Acute MI is defined as a Q wave or non–Q wave MI as manifested by electrocardiographic changes or an increase in cardiac enzymes, or both, within the past 24 h. Diabetes is defined for patients receiving oral hypoglycemic agents or insulin. Hypertension is defined as diastolic pressure ≥100 mm Hg, or if patients are receiving antihypertensive medications. Impaired renal function refers to a creatinine level >2 mg/dl. Unstable angina is defined as crescendo angina despite good medical therapy with or without rest ischemic changes. Congestive heart failure includes but is not limited to pulmonary edema, jugular venous distention hepatomegaly, gallop rhythm or peripheral edema. Cardiogenic shock is defined as unsupported systolic pressure <80 mm Hg with a heart rate >95 beats/min, peripheral signs of vascular collapse such as cool, moist skin and a rapid thready pulse, decreased urinary output and rapid, shallow breathing. Moribund status includes patients entering the laboratory in cardiogenic shock, on a ventilator or intraaortic balloon pump (IABP), on high doses of vasopressors or receiving cardiopulmonary resuscitation. Several variables from the data base fields were selected for analysis. These were laboratory volume of PTCA for acute MI, age, gender, intracoronary thrombolysis, use of the IABP, previous MI, previous CABG, diabetes, hypertension, shock, moribund state, CHF and previous PTCA at the same site. In addition, the occurrence of emergency CABG and hospital mortality were examined and compared with other series.
We used univariable analysis, followed by multivariable logistic regression analysis (), to identify independent predictive variables from the categoric and continuous variables. Forward and backward stepwise regression was performed. Odds ratios (ORs) were provided to estimate the probability of patients with a given variable having an increased likelihood of successful angioplasty outcome, having in-hospital death or having emergency CABG, as compared with all other patients without the variable. Stepwise multivariable logistic regression analysis was used to identify predictors of success and the aforementioned complications. The 95% confidence interval (CI) of the OR was computed, and if the 95% CI did not contain the value 1, the association between the predictor and successful outcome was statistically significant at the 0.05 level. All analyses were performed using standard statistical software (SYSTAT 5.1, LOGIT 2.0, PRIMER). Categoric data are presented as numbers and percentages, and continuous variables are presented as mean value ± SD.
The effect of operator volume on successful PTCA was studied by calculating the correlation coefficient between operator volume and the percentage of that operator’s successful cases in primary PTCA for acute MI.
The clinical and angiographic characteristics of the patients are shown in Table 1and Table 2. The average number of angioplasty procedures for acute MI per laboratory in the 1990–1994 Registries was 23, with a minimum of one procedure and a maximum of 145 procedures (median 16). In patients with no previous CABG, the coding system did not identify the infarct-related vessel. The success rate for PTCA was 91.5%. There were 116 in-hospital deaths, for a mortality rate of 2.6%. Emergency CABG was performed 150 times, for a rate of 3.4%.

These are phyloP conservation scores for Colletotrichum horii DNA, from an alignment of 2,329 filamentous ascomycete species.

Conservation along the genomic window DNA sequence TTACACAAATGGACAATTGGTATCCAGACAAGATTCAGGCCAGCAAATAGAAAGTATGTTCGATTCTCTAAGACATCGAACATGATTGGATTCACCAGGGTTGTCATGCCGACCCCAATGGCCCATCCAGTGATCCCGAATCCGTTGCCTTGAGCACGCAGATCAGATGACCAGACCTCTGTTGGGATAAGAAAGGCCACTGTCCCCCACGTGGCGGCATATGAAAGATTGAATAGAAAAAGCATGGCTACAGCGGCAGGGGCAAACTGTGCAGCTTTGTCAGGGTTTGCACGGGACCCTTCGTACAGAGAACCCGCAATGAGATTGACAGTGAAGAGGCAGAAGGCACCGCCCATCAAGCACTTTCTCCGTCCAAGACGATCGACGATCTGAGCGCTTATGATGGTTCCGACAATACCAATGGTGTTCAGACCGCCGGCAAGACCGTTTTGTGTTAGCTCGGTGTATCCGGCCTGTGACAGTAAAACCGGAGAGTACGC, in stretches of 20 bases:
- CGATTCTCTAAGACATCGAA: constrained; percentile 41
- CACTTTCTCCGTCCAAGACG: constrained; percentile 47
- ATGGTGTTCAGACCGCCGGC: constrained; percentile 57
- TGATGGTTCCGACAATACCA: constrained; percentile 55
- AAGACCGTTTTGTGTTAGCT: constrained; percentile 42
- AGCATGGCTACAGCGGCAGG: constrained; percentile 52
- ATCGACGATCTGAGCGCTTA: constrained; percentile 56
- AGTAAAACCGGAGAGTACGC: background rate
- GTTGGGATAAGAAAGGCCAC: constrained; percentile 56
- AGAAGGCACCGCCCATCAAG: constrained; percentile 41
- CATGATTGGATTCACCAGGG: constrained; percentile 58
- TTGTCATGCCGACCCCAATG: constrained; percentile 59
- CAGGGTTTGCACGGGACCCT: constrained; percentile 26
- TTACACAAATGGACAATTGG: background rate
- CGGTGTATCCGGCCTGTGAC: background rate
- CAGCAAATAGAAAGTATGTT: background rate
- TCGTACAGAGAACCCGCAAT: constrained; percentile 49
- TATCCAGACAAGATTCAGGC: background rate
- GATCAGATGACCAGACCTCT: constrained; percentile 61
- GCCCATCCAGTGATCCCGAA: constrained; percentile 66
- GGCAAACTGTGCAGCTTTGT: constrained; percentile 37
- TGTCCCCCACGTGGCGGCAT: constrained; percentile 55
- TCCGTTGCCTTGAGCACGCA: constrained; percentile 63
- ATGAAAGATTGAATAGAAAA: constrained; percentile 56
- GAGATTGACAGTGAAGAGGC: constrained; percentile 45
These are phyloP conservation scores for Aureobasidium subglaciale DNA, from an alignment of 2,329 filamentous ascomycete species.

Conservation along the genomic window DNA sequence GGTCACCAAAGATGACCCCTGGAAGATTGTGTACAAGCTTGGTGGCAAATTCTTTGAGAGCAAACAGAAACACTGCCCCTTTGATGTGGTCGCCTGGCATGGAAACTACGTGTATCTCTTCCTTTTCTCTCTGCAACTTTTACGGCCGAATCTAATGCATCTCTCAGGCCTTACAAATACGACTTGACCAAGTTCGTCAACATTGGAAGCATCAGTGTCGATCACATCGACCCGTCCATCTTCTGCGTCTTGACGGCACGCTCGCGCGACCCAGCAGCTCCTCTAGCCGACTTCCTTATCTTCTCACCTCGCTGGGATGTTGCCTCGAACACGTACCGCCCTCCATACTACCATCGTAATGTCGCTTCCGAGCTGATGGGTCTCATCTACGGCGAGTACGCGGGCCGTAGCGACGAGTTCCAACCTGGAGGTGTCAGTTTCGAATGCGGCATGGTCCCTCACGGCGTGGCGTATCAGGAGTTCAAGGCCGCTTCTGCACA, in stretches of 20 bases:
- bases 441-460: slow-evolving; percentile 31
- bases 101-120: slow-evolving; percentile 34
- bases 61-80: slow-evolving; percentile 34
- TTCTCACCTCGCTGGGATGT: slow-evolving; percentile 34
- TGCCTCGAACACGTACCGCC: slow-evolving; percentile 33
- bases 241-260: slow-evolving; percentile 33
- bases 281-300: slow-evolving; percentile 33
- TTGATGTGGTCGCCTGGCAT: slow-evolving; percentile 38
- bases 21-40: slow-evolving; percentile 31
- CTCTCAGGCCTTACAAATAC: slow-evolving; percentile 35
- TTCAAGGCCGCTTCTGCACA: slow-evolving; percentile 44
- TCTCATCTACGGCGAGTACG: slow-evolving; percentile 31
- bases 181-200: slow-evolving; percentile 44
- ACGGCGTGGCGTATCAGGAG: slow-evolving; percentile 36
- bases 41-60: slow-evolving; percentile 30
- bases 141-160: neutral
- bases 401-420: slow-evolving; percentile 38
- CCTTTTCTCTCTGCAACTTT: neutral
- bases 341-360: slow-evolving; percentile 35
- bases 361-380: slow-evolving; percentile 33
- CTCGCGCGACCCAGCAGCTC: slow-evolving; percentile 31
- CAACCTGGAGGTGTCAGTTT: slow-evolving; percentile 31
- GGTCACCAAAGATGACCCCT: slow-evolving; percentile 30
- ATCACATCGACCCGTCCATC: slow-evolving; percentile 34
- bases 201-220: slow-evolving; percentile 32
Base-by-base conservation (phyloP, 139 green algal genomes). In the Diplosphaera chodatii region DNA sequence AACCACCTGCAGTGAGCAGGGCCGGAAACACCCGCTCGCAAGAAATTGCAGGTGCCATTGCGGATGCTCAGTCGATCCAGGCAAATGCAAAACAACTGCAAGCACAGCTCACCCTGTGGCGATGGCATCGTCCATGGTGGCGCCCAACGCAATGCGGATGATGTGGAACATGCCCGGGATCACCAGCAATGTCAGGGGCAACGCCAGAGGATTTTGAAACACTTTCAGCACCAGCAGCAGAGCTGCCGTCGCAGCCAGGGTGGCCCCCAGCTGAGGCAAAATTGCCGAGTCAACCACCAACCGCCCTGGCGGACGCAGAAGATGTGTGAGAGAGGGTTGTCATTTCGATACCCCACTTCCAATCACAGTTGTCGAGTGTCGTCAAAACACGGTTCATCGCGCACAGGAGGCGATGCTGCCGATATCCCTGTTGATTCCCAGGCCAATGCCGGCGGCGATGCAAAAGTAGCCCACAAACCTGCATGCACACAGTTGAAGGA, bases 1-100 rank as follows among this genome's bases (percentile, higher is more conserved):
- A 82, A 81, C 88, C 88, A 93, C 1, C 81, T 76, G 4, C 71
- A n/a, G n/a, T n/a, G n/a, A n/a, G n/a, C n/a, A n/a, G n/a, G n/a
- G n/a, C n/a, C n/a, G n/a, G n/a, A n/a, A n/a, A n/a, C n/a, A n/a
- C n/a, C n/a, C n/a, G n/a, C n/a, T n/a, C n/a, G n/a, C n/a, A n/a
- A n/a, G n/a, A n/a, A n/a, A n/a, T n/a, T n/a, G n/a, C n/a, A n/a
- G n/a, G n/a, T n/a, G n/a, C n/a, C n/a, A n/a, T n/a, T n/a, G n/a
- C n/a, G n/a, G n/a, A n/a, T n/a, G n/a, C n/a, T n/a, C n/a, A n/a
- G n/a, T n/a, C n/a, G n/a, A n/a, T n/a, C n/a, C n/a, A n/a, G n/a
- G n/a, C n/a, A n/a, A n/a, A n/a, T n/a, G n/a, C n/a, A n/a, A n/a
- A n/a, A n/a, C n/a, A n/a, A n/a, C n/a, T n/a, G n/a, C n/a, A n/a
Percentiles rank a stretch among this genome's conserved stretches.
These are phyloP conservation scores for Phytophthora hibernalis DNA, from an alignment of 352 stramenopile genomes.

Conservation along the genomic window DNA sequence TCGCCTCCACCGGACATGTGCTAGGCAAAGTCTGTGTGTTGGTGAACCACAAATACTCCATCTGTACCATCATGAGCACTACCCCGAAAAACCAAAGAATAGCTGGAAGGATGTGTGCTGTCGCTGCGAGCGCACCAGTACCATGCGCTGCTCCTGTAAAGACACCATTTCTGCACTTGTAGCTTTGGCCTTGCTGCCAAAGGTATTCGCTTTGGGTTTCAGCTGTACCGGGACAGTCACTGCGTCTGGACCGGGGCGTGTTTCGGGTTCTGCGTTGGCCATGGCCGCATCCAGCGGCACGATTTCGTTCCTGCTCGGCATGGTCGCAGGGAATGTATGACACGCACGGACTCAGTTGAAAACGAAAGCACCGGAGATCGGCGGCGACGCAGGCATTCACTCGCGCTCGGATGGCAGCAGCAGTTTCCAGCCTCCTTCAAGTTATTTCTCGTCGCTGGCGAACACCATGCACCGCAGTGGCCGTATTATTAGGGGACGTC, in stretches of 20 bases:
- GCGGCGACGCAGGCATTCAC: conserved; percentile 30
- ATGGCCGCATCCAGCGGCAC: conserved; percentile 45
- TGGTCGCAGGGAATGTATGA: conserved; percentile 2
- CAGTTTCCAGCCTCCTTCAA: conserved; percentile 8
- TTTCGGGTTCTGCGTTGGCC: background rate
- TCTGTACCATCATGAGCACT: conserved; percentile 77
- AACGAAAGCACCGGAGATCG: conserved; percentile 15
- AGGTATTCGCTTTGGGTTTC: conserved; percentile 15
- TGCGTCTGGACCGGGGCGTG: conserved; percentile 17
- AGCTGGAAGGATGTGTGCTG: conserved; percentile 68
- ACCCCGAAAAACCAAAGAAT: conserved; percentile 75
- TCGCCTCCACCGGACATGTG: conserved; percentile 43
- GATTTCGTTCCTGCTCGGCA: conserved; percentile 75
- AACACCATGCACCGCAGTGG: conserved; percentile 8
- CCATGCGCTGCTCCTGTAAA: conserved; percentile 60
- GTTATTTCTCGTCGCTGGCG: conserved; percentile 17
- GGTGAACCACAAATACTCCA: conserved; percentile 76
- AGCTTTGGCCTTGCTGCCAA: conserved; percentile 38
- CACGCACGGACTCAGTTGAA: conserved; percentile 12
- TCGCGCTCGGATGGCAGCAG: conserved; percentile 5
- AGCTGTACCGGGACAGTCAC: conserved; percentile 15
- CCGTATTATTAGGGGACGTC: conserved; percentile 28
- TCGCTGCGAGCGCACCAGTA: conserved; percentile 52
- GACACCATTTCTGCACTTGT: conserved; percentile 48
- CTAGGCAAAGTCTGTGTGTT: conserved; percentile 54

2.2 Successful PTCA.
Unvariable analysis of successful PTCA is shown in Table 3. Successful PTCA occurred more frequently in high volume laboratories, with younger patients, when no IABP was in place, when the patient was not in cardiogenic shock or moribund and when the patient had no previous CABG. The variable that achieved statistical significance on multivariable logistic regression analysis as a predictor of success was laboratory primary PTCA volume (OR 1.002, 95% CI 1.000 to 1.005, p = 0.04, for each additional primary PTCA). Predictors of an unsuccessful procedure were age (OR 0.99, 95% CI 0.99 to 0.98, p = 0.004, for each additional year of age), an IABP in place (OR 0.48; CI 0.62 to 0.37, p < 0.001), cardiogenic shock (OR 0.64, 95% CI 0.89 to 0.45, p = 0.009) and moribund status (OR 0.48, 95% CI 0.74 to 0.32, p = 0.001). The ORs are shown graphically in Fig. 1. As one can see, higher laboratory volume was slightly predictive of success, and older age was more likely to predict an unsuccessful result. An IABP in place, cardiogenic shock and a moribund status were predictive of an unsuccessful result.
2.3 Hospital Death.
Univariable analysis of hospital death is shown in Table 4. Hospital survivors were younger and treated in high volume laboratories. Variables occurring more frequently for hospital deaths were female gender, an IABP in place, a history of hypertension, cardiogenic shock, moribund status, and CHF. Interestingly, hospital survivors more frequently had a previous MI. Variables predictive of in-hospital death (Fig. 2) with multivariable analysis were unsuccessful PTCA (OR 0.14, 95% CI 0.23 to 0.09, p < 0.0001), cardiogenic shock (OR 8.52, 95% CI 13.85 to 5.24, p < 0.0001) and moribund status (OR 2.94, 95% CI 5.35 to 1.61, p < 0.0001).
2.4 Emergency CABG.
Univariable analysis of the need for emergency CABG is shown in Table 5. Variables occurring more frequently for patients needing emergency CABG were IABP, cardiogenic shock, moribund status and previous successful PTCA performed at a different site. Patients not requiring emergency CABG more frequently had a history of hypertension or had CHF. Variables predictive of emergency CABG from multivariable analysis (Fig. 3) were the absence of hypertension (OR 0.55, 95% CI 0.87 to 0.34, p = 0.012), the absence of CHF (OR 0.10, 95% CI 0.75 to 0.01, p = 0.025) and unsuccessful PTCA (OR 0.02, 95% CI 0.03 to 0.01, p < 0.0001).